Picasso's Ceramic Menagerie

Open for bidding from 19–28 September, Sotheby’s London’s Important Picasso Ceramics Online sale is crawling with curious creatures, both realistic and mythical.

Picasso’s Gros Oiseau Picasso
Picasso’s Gros Oiseau Picasso (A. R. 185), 1953, Estimate £80,000-120,000. © Succession Picasso/DACS 2018.

Imagined and created in collaboration with the Madoura pottery in sunny Vallauris, the Master’s ceramic oeuvre boasts a diverse range of flora and fauna including cooing doves, sprightly goats, and mighty bulls. Had he been born in another age, the artist’s whimsical earthenware specimens would befit the Royal Menagerie at Versailles.

Of the zoomorphic designs, Picasso’s mighty Gros Oiseau Picasso (A. R. 185) rules the roost. The majestic avian vessel is Picasso’s grandest ceramic tribute to his favourite animal: the bird. The artist kept an aviary in his Paris abode and, sometimes to the chagrin of his partners, took pleasure in rescuing injured and orphaned fledglings.

One feathered friend, affectionately named Ubu, fortuitously stumbled upon Picasso and photographer Michael Sima – or vice versa – with an injured claw outside the Musée d’Antibes. The artist bandaged his limb and carried him home to the city, where Ubu settled in comfortably with the canaries and pigeons nesting in his kitchen. “He smelled awful,” Picasso’s then-partner Françoise Gilot has lamented, “and ate nothing but mice.”

Picasso’s Visage et hibou
Picasso’s Visage et hibou (A. R. 407), 1958, Estimate £15,000-20,000. © Succession Picasso/DACS 2018.

The owl, which soon became a staple throughout Picasso’s ceramic work, also held significant meaning to his adopted community in Southern France. The revered bird was the ancient emblem of Antibes and its environs, admired for its associations with Athena, the goddess of wisdom. Like the ancient potters of Antipoli, Picasso appreciated animal subjects for their metaphorical potential. Sometimes beautiful and sometimes grotesque, Picasso’s ceramic creatures represent every facet of human nature.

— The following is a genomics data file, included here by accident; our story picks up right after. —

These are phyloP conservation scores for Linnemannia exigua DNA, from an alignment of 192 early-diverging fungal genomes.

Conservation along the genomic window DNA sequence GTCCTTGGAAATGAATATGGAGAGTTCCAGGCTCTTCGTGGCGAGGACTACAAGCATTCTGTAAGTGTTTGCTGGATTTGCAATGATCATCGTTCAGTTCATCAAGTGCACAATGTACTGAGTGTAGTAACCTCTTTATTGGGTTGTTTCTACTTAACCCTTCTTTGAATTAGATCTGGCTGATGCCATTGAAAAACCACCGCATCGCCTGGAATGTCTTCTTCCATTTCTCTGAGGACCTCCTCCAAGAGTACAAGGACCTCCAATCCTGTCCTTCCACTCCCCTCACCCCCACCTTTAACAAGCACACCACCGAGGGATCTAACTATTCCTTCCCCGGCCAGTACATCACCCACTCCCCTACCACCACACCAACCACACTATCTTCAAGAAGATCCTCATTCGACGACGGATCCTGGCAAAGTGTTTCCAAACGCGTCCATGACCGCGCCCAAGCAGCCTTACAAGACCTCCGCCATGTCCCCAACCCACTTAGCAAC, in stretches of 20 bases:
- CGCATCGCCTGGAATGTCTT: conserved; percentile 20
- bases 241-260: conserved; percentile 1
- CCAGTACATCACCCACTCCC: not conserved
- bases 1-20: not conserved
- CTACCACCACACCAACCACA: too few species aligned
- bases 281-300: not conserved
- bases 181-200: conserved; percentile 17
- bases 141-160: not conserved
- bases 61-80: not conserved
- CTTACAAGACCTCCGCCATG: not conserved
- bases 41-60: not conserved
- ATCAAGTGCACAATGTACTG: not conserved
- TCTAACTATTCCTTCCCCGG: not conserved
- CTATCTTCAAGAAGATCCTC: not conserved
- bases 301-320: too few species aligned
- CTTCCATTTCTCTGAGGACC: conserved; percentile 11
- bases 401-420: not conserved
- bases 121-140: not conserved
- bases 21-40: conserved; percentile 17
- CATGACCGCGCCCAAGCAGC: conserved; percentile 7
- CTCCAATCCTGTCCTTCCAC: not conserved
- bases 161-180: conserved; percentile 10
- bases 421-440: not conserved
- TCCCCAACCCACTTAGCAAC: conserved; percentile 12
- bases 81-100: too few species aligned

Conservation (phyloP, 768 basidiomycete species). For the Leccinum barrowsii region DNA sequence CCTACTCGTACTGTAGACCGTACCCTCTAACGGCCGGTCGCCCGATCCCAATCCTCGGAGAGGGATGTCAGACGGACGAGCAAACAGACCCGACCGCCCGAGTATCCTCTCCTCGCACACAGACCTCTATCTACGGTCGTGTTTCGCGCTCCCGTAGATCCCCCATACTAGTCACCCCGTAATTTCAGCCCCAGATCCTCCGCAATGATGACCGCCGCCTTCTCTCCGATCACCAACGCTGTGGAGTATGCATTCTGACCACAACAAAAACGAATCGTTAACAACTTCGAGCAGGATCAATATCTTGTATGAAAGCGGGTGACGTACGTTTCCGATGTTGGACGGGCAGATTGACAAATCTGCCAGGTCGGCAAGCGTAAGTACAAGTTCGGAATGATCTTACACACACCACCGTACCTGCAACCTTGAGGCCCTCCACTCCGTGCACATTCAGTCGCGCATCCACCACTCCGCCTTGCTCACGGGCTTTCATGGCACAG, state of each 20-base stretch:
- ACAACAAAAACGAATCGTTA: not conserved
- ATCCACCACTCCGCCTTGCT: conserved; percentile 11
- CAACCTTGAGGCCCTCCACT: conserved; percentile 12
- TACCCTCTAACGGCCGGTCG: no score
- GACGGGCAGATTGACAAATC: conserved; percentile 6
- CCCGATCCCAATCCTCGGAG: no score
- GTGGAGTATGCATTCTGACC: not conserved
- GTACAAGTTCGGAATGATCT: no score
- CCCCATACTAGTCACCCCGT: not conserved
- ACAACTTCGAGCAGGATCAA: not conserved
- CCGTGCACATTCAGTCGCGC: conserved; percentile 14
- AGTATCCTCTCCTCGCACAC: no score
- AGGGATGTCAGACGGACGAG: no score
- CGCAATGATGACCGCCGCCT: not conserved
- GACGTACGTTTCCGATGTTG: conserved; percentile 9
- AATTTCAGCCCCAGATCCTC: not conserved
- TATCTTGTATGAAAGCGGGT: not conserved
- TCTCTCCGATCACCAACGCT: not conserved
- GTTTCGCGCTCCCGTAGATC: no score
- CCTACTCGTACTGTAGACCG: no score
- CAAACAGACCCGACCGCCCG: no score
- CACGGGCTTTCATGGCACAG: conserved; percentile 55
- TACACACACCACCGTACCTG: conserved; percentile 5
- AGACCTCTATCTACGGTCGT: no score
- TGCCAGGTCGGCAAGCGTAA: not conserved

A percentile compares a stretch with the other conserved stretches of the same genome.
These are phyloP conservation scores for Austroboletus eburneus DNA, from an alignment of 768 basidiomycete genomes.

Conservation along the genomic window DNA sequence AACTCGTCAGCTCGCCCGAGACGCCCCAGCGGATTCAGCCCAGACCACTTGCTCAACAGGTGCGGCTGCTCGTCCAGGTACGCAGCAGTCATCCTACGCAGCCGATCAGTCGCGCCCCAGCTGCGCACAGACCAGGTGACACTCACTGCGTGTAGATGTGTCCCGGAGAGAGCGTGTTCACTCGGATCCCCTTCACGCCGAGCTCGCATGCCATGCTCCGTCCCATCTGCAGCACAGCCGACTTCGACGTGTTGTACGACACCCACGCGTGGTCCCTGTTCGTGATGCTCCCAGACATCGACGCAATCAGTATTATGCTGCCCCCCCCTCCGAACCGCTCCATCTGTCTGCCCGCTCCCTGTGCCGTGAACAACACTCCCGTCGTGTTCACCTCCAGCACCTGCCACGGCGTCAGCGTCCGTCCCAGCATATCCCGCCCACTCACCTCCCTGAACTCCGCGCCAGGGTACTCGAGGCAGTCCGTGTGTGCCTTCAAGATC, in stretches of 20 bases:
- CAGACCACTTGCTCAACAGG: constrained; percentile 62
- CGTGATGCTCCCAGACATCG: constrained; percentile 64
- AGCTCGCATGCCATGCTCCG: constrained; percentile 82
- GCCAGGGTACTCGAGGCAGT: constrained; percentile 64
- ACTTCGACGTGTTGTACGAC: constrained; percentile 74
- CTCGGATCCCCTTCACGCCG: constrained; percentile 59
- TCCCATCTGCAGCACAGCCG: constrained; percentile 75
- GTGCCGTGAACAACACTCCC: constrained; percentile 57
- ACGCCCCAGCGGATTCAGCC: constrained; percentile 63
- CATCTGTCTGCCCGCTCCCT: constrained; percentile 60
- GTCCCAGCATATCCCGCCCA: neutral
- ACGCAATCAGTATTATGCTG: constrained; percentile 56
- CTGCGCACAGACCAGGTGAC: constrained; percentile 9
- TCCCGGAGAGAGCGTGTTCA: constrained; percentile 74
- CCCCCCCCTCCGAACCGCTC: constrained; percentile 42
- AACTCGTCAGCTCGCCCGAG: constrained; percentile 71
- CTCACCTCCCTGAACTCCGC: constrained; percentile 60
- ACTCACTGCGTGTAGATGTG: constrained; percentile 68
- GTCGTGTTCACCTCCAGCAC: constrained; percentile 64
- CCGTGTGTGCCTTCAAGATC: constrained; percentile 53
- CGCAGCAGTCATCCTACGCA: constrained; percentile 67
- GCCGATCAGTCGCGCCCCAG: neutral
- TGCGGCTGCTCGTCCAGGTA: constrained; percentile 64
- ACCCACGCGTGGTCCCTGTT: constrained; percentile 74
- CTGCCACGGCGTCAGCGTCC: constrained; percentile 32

Picasso’s Tarasque (A. R. 247), 1954, Estimate £25,000-35,000. © Succession Picasso/DACS 2018.

Straddling the beautiful/grotesque line, Picasso’s Tarasque (A. R. 247) is a great example of the artist’s ability to craft allegory out of clay. The hulking hybrid represents the legendary dragon-like creature that is said to have wreaked havoc throughout medieval Provence. Equal parts lion, ox, tortoise and scorpion, the scaly giant purportedly destroyed everything in its path before meeting its match in the townspeople of Nerluc. With his humorous grimace, however, Picasso’s Tarasque appears to be a more benevolent beast – reminding viewers that everyone has a soft side.

On view alongside Prints & Multiples at the New Bond Street galleries from 22–25 September, the Master’s ceramic menagerie remains a novelty. His playful twist on ancient and medieval conventions revolutionized a traditional medium and its associated iconography. Breathing new life into an ancient practice, Picasso made it his own.

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